By now, you’ve likely heard of Marie Kondo, minimalism and the benefits of decluttering your living space. Those same tidying up benefits—focusing more on what matters, saving time and money, less stress, more confidence and making more intentional choices—also apply to your finances.
Whether the COVID-19 pandemic has added to your debts through medical expenses, loss of income or an increase in credit card debt from online shopping, now is the time to tidy up your finances and worry less about money.
Causes of financial stress
Financial stress, caused by the inability to pay bills, leads to an overwhelming sense of anxiety and, in some cases, can lead to foreclosure, homelessness and depression. So how do you reduce financial stress? Identify the reasons you’re in debt.
- A general misunderstanding of money and paying bills. Maybe on paper you have the money you need to cover your expenses, but somehow when it comes time to pay your bills, the money is never there when you need it. This can cause a lot of stress, as well as the need to take on more debt (even temporarily) to cover bills until your next paycheck.
- Financial stress comes from taking on more financial commitments than we can carry. That can come in the form of college tuition, auto loan payments, housing costs, phone bills, groceries, and the list goes on. In other words, you start by making a small snowball, but it quickly rolls downhill, picking up speed and snow along the way and suddenly you have a larger-than-life-sized snowball of debt.
- Taking an, “I’ll do it later” approach to building your savings. As your income increases with age, experience and education levels, so too do spending habits. But often forgotten is the need to set aside funds for a rainy day. Then, when a major expense comes up—like an unplanned car repair—you rack up more debt on your credit card.
How to deal with financial stress
- Make learning a priority. You’re never too old to learn, especially when it comes to taking care of your finances. Check out Verve’s free resources, and make reading and watching financial lessons your part-time job. Check out these free financial literacy lessons from the U.S. Mint.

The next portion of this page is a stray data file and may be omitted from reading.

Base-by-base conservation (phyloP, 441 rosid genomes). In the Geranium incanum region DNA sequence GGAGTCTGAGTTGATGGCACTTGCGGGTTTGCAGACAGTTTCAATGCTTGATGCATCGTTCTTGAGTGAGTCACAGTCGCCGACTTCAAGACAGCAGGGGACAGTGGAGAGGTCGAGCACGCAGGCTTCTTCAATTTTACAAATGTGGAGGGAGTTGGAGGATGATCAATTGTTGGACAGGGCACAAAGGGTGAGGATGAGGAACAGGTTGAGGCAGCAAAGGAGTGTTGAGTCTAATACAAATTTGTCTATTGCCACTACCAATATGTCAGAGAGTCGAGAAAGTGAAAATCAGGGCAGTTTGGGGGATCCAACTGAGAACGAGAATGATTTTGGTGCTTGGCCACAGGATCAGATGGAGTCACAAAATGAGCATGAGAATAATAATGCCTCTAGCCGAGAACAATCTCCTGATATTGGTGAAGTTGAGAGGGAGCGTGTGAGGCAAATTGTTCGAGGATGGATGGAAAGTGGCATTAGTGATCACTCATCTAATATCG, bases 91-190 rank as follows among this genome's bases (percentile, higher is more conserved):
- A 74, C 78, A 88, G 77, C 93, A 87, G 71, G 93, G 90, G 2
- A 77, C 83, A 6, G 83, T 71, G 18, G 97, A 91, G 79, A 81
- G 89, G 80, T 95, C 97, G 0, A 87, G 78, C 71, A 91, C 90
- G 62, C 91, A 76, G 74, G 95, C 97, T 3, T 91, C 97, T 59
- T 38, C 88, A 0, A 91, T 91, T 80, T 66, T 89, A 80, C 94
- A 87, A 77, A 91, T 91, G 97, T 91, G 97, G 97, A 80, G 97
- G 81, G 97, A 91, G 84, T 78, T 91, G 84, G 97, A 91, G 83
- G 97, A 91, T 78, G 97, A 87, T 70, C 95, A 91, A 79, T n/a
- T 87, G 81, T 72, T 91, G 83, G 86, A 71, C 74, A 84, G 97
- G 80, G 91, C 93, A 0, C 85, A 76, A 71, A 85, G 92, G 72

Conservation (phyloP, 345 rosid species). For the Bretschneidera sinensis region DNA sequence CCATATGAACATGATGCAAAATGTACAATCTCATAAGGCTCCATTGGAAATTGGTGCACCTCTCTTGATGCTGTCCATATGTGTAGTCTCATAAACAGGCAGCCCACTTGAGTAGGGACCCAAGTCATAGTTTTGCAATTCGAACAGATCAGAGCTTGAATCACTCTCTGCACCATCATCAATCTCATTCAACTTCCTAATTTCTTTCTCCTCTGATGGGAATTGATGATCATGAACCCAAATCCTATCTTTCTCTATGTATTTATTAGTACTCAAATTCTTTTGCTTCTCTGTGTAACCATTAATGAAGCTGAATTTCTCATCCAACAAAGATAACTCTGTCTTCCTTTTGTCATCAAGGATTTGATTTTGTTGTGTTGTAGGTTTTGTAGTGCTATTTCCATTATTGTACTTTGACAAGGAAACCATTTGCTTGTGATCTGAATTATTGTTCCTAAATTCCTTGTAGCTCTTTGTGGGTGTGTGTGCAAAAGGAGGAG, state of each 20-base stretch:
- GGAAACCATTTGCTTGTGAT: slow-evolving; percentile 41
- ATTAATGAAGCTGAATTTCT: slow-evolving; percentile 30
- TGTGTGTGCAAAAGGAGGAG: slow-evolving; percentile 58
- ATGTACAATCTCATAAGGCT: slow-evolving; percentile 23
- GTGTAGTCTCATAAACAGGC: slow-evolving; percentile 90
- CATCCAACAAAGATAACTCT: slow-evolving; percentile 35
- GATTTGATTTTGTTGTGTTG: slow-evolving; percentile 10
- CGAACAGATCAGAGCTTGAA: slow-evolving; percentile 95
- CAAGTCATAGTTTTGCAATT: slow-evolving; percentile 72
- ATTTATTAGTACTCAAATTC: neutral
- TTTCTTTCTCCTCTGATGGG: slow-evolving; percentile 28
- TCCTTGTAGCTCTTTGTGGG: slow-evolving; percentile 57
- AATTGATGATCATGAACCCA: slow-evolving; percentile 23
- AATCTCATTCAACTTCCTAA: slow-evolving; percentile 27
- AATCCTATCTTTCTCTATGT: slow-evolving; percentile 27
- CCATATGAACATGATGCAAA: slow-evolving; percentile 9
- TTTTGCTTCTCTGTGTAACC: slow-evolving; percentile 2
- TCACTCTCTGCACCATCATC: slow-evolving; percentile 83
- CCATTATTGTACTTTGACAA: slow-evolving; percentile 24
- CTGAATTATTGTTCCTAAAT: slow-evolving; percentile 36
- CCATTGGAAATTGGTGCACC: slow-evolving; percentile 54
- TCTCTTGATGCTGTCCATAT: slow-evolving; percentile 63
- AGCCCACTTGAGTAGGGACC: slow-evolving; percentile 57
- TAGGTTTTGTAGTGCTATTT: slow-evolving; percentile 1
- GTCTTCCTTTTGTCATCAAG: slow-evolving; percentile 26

- Set a budget and stick to it. Thinking about money AND making changes don’t always go hand-in-hand. Just like any major life change—like a diet—can be easy to think about and plan, but taking the action is the hard part. Just like any goal you set, taking the time to physically write the goal down makes it that much more likely you’ll achieve it. Take some time to identify and write down your goals, and then outline your expenses and income to make a budget that helps you reach your goals.
- Declutter your debt. Just like it sounds, debt consolidation means moving multiple credit cards or loans into one loan or credit card. That’s fewer interest rates and due dates to worry about, and can help you get a lower rate, so you pay less in interest over time.
- Build your savings. This next step is important, as it can really help you avoid sliding back into debt—set aside money for the proverbial rainy day. As you are outlining your budget, be sure to include money you’ll add to savings each month. Start small—like a dollar a day—and gradually increase the amount you add to savings. Aim to eventually have three to six months of living expenses in your emergency fund.
- Ask for help. Whether you meet with a financial coach, phone a friend or seek professional help for stress and anxiety, there is no shame in asking for assistance. Remember: no matter how tough it gets and how alone you feel, there is always someone ready to help you, so please reach out when you need it!
Now that you’ve taken some time to identify sources of financial stress and anxiety in your life, keep the momentum up by establishing a solid budget, building your savings and investing for the future. Have questions? Reach out to one of our team members today at 800.448.9228.